Coal Tattoo

Flatten it … and nobody ever comes, revisited

A few weeks ago, I wrote about Gov. Joe Manchin’s proposal to rewrite the state’s law on post-mining land uses and the appropriate original contour reclamation variance for mountaintop removal mines.

I continue to be confused about the need for this legislation.

Coal operators can already develop mountaintop removal sites. They just don’t do it.

State regulators can already require such development if companies want to receive mountaintop removal permits. They just don’t do it.

But still, the state Legislature is moving forward with Manchin’s legislation, SB 375. The bill is aimed at encouraging companies to put alternative energy production facilities on mined land, but also has language that allows any company to avoid submitting its own post-mining development plan — or complying with tougher reclamation laws — if leaving the land the way it was after mining fits into a local land-use master plan.

West Virginia Public Broadcasting had a piece this morning about progress toward passage of the governor’s bill.

Bill Raney, president of the West Virginia Coal Association, praised the legislation:

Bill Raney is the president of the West Virginia Coal Association. He says there shouldn’t be any reason why coal companies wouldn’t be willing to leave post-mining land in whatever condition the county would like it.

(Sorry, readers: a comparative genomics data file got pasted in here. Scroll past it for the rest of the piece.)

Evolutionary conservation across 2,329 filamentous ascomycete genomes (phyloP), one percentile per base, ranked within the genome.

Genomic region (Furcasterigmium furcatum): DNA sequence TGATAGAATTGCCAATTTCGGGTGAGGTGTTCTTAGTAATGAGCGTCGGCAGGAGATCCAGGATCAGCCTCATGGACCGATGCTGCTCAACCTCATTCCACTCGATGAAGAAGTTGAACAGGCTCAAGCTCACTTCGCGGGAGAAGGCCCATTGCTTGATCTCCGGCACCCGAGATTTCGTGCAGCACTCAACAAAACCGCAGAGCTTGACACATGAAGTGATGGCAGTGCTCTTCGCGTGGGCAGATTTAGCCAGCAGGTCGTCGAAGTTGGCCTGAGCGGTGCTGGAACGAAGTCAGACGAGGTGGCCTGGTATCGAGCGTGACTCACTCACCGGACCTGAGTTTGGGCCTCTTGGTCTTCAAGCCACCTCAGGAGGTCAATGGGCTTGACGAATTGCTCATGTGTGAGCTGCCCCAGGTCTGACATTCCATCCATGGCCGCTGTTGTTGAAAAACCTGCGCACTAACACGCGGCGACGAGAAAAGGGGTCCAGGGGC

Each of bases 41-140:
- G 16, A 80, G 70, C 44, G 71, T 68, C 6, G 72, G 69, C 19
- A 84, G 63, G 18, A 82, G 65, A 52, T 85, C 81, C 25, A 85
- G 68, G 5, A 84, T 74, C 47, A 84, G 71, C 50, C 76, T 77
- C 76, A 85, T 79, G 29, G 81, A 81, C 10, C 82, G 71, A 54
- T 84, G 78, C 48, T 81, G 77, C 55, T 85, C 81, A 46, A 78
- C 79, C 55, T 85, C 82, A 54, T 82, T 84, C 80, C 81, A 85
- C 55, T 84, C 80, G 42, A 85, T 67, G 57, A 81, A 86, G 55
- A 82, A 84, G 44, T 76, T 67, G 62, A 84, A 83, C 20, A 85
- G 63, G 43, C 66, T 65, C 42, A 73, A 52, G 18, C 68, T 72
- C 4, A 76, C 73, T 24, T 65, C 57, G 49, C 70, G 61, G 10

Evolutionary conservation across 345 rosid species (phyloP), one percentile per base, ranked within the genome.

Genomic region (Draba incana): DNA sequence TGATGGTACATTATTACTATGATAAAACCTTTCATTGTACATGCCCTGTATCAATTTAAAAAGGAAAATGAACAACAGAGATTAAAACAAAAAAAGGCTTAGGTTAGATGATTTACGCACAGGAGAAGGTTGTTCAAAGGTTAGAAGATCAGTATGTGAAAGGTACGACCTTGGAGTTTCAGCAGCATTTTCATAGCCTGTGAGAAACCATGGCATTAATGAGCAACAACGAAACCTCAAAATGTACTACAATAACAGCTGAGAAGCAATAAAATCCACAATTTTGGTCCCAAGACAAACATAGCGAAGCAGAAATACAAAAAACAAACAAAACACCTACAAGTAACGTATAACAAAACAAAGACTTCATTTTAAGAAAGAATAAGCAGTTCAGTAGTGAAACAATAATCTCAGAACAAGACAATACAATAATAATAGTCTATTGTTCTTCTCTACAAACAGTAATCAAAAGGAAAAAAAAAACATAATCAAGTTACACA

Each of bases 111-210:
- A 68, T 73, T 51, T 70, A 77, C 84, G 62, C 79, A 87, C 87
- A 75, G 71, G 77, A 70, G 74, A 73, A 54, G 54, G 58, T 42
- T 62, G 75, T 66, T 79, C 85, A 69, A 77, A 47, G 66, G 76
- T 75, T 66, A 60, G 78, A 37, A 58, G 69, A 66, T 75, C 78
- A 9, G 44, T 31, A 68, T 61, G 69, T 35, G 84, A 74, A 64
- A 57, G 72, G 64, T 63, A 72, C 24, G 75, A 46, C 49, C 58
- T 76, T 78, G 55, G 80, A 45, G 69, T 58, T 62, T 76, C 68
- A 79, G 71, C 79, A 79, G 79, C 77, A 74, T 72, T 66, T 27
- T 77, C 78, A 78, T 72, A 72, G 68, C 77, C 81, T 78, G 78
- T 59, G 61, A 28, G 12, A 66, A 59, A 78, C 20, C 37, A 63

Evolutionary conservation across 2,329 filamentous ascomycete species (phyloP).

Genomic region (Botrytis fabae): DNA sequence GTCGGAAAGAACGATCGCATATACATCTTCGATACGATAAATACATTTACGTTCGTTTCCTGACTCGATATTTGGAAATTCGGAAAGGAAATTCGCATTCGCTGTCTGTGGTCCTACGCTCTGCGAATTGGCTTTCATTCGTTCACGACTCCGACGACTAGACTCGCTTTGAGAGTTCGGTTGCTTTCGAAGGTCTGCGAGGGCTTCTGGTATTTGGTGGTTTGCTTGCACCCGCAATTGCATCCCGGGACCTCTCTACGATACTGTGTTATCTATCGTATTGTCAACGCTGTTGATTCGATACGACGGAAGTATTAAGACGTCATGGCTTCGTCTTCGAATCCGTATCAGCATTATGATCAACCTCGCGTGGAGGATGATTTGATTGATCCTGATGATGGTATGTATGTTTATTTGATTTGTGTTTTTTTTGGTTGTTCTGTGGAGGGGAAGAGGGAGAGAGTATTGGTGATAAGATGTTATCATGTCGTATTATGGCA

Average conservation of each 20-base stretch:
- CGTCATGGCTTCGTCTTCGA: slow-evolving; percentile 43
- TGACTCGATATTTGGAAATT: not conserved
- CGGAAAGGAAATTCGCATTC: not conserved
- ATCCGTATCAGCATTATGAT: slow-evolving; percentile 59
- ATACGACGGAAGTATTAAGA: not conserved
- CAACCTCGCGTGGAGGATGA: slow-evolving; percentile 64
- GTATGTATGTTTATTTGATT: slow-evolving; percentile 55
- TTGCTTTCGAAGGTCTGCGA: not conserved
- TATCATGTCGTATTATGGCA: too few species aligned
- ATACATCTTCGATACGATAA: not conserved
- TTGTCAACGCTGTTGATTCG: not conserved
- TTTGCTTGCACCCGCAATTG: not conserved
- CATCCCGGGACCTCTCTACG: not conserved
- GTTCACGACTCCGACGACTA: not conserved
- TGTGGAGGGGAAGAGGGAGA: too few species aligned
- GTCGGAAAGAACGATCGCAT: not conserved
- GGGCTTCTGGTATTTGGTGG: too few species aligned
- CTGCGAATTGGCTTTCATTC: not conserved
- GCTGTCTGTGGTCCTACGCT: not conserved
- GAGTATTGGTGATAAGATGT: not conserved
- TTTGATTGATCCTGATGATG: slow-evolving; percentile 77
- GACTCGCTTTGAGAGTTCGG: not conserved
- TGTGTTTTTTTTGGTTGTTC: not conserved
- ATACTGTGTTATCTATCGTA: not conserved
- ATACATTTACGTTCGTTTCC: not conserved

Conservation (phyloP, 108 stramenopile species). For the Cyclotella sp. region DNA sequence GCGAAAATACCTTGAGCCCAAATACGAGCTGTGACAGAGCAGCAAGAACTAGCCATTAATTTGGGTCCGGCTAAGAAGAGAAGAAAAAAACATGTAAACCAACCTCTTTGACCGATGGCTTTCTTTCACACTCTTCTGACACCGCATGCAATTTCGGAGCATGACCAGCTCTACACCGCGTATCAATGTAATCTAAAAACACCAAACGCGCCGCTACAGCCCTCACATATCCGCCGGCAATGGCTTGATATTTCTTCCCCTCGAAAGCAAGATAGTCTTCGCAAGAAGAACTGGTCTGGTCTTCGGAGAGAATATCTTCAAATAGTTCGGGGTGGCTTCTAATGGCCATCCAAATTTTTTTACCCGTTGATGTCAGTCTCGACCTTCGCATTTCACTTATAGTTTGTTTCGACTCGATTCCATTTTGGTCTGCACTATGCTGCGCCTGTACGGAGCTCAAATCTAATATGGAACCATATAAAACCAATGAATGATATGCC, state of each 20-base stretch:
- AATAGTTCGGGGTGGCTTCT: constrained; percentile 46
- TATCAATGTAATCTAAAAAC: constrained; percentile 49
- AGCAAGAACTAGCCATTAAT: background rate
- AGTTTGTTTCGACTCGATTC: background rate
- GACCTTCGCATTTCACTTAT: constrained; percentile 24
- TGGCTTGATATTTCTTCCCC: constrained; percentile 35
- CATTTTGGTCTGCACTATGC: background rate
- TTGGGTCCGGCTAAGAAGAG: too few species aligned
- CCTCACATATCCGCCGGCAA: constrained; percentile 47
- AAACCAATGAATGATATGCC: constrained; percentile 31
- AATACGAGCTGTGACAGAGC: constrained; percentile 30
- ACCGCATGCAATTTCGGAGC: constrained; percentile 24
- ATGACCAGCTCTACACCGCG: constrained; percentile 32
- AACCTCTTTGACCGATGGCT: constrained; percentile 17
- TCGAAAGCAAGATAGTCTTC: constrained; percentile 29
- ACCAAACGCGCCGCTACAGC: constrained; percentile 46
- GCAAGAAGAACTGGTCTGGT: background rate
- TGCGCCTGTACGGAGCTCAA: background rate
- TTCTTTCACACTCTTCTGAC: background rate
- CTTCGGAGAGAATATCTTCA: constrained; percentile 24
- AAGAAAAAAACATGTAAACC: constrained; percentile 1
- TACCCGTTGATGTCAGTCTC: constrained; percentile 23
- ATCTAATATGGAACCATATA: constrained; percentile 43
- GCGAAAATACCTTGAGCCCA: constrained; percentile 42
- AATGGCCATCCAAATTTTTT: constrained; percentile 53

It truly shows that mining is an interim land use. And we’re moving the dirt, and if we can tie into the alternate land use and the needs of the county, then when you move the dirt and the rocks, that’s the most expensive part of an economic development project, particularly in southern West Virginia.

But Don Garvin, lead lobbyist for the West Virginia Environmental Council, told public broadcasting’s Erica Peterson the bill is just a way for the industry to get around tough reclamation requirements.

We think it’s a feel-good bill.  It continues to try to find valid post-mining land uses for permitting mountaintop removal mining.

That’s all well and good, but the DEP nor this administration nor any other has addressed the real problem with mountaintop removal: valley fills, mass destruction of our mountains, which the environmental community feels is illegal in the first place.

The bill appears to be on the fast track: It passed the Economic Development Committee unanimously today.  “Uncharacteristically, it will bypass both Senate Finance and Judiciary Committees and will be on its first reading in the Senate on Wednesday,” Peterson reported.

More than 30 years ago, Congress demanded that companies that wanted to perform mountaintop removal have in hand plans to put factories, shopping malls, schools or other community improvements on the flattened-out mountains they left behind.

Neither federal nor state officials have ever really tried to enforce this law. Environmentalists are rightly asking: Why don’t they try that before they change the law to help the coal industry?